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2014 St. Patrick’s Day in Boston, A Different Experience

On March 16, 2014, at an important traditional local event – the St. Patrick’s Day breakfast – a non-white woman took center-stage among the familiar white faces (of mostly men). The woman was State Senator Linda Dorcena Forry, a Haitian-American with an easy smile and a parrot green suit. As if to convince television viewers what they were seeing was in fact completely real, she jovially requested that they do not adjust their television sets. The singing and dancing woman was a rare first among the slew of Irish-American politicians on stage, and the 700 more in attendance at the Boston Convention Center.

Irish in America

The city of Boston has been the go-to destination for Irish immigrants to the USA since the 1700s. Irish culture, food and heritage have greatly influenced the history of the city and of Massachusetts. The earliest Irish immigrants settled at the north end and along its waterfront. Impoverished and lacking in competitive skills, they struggled to find employment and faced discrimination from the indigenous population. This nativist attitude decreased somewhat during the Civil War, when more than 10,000 Irishmen from Massachusetts bravely served in seven Irish regiments.

Boston has the highest concentration of residents with Irish ancestry (20.4% as of 2013), followed by Middlesex County at 16.9% and Peabody at 15.8%. That’s not all – Irish is also the second-most common ancestory among Americans, just behind German. Not surprisingly, new Irish immigrants to America tend to settle down in places with sizable Irish populations, like Boston.

A more tolerant Boston?

Ms Forry’s presence was indicative of a new Boston, a multi-cultural one whose traditional Irish landscape seems to be making way for different colors and races. It is a big departure from the racial segregation and violence of the 70s when the Racial Imbalance Act imposing desegregation  in state public schools caused a furore among Boston’s white population and resulted in a decade long conflict. Present-day Boston has a 53% non-white/minority population. South Boston’s white population, though still dominant, has fallen by a few percentage points in recent years.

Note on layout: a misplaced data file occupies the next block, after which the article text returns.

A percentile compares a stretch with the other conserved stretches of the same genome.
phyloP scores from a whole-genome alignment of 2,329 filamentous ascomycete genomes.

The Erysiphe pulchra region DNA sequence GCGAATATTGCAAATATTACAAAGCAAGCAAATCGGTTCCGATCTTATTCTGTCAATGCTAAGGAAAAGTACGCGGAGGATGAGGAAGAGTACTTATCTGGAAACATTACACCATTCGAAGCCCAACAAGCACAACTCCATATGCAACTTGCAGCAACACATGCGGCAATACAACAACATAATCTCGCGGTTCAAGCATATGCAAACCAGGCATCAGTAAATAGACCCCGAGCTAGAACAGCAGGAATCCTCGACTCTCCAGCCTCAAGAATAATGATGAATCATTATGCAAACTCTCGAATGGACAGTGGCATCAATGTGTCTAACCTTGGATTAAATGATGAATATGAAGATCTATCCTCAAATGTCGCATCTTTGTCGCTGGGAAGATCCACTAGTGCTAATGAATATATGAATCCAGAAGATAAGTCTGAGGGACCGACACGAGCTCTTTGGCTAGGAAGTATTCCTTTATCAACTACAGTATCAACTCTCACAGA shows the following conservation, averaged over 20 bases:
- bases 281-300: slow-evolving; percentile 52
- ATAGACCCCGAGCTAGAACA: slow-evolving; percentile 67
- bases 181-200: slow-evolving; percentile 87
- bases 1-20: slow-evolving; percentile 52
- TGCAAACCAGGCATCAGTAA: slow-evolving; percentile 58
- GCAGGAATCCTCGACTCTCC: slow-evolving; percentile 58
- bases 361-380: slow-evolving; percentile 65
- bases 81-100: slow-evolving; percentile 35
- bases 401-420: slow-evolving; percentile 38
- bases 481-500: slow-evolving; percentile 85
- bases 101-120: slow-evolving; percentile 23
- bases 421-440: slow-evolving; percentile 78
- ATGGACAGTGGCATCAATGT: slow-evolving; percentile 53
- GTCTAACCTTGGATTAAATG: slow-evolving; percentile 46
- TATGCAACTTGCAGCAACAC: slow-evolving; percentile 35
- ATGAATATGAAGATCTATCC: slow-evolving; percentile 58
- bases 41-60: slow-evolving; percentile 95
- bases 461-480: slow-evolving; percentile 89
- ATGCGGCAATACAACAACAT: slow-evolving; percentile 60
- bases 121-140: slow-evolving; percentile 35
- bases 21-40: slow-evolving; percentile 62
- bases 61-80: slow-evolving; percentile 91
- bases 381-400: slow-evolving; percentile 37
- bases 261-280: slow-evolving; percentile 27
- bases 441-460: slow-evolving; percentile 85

The new, multicultural Boston is attracting young professionals. The lonely waterfront has now been replaced by technology firms, modern condos and posh eateries. However, in a stark reminder of things that haven’t yet changed, the city’s gay groups were not allowed to march in the parade if they proclaimed their sexual orientation through signs or banners. Parade organizers, The Allied War Veterans Council, did not budge despite requests from different quarters, including MassEquality, the group representing gay veterans. In the light of this discrimination, mayor Marty Walsh refused to take part in the parade.

What are your thoughts on exclusivity on St. Patrick’s Day? Start a discussion today.

(Image courtesy of Gubgib/ FreeDigitalPhotos.net)

 

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